This canister is much smaller than the earlier types A through D, a feature carried over from the Type F. It differs from the Type F, though, in that it contains an increased amount of war-gas absorbent (a 60/40 ratio of A-4 charcoal and Astoria purple soda lime). The absorbent is divided into three sections with cotton pads between each layer to act as a smoke filter.
The Type H is a yellow canister that can be told apart from the Type G using the same methods described in its section but the Type H will have an "H" following its serial number.
Internally and dimensionally, the Type H is identical to the Type G. The sole difference between the two being the replacement of Astoria purple soda lime with the much more effective A-25B pink soda lime. This canister had the highest level of protection of the war, second only to the MI Felt Filter.
The Type J was adopted in order to reduce the amount of breathing resistance present in the earlier canisters. This was done by lowering the amount of absorbent and creating a large air pocket within. Because of the A-25B soda lime, the Type J was a viable option as it was able to keep a satisfactory level of protection while also completing its goal of low breathing resistance. Packing issues present in the canister, however, would quickly lead to the development of the Type L.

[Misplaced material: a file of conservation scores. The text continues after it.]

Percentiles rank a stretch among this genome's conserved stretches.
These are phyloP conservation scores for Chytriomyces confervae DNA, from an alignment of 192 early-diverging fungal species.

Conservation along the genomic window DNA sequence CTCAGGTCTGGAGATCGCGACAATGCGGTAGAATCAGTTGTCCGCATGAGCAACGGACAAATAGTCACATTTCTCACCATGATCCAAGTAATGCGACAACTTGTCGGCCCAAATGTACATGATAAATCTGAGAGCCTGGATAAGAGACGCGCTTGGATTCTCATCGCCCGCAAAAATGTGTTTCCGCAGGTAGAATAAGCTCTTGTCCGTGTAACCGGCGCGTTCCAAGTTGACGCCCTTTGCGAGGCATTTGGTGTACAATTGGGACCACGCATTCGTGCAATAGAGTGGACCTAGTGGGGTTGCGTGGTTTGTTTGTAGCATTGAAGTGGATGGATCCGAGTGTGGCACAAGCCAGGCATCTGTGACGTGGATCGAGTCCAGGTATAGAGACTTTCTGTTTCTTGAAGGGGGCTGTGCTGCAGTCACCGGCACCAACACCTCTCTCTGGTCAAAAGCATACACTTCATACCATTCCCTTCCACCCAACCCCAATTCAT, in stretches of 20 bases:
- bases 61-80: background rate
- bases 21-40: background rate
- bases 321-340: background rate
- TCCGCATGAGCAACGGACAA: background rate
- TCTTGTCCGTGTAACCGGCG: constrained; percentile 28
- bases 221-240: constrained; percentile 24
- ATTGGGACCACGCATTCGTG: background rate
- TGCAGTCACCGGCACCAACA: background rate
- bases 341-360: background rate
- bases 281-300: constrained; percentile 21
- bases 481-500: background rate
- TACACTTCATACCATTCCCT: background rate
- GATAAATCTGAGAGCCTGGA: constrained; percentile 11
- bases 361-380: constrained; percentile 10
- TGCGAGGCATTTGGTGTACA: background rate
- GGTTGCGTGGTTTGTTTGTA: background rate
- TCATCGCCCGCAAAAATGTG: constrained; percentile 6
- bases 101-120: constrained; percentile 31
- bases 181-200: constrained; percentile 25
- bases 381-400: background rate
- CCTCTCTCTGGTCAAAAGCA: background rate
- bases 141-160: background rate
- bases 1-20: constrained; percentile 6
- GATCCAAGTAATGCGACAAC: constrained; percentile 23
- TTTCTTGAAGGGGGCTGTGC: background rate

This canister, unlike the types G and H, is painted green and is therefore easy to distinguish.
The MI Chest Carrier is an improvement to the British style of chest carrier in that it is much more compact and features some more durable parts. They are made from a waterproof canvas.
The interior is divided into two sections, one meant to hold the facepiece and anti-dimming tin and one meant to hold the canister. The facepiece pocket is a total void but the canister pocket has a spring at the bottom which the canister would be placed atop of. This ensures that the canister's inlet cannot be plugged by the chest carrier's material.
Proper use of the carrier is done in three steps. Firstly, when marching in an area of low likelihood of a gas attack, the unit is carried on the left side of the body with the flap facing the body. When the mask is suspected to be needed soon, the carrier is pulled to the chest, the clip engaged, and the retaining cord tied around the body. The lift-the-dots on the flap are opened while keeping the flap itself closed. This is known as the alert position. If a gas attack occurs, the mask is brought out from the carrier and donned.
When actually in the trenches, the most common way of wearing the MI Chest Carrier is to have the shoulder strap around the neck with the clip engaged while having the retaining cord tied around the body. To take pressure off of the neck, the shoulder strap - with the clip disengaged - can be brought down to the mid-back and the retaining cord looped through.
The C.E. would be issued with a small tin containing a cloth and a stick of anti-dimming compound. This was meant to prevent fogging in the facepiece.
Attached to the hose by a cord is the issue card. It contains places to write information on the mask's field use as well as a safety pin for adjusting the head harness and a few pieces of repair tape.
US Chemical and Biological Defense Respirators: An Illustrated History by Christopher T. Carey.
A History of the American Filtering Canister During the First World War by Charles Byrne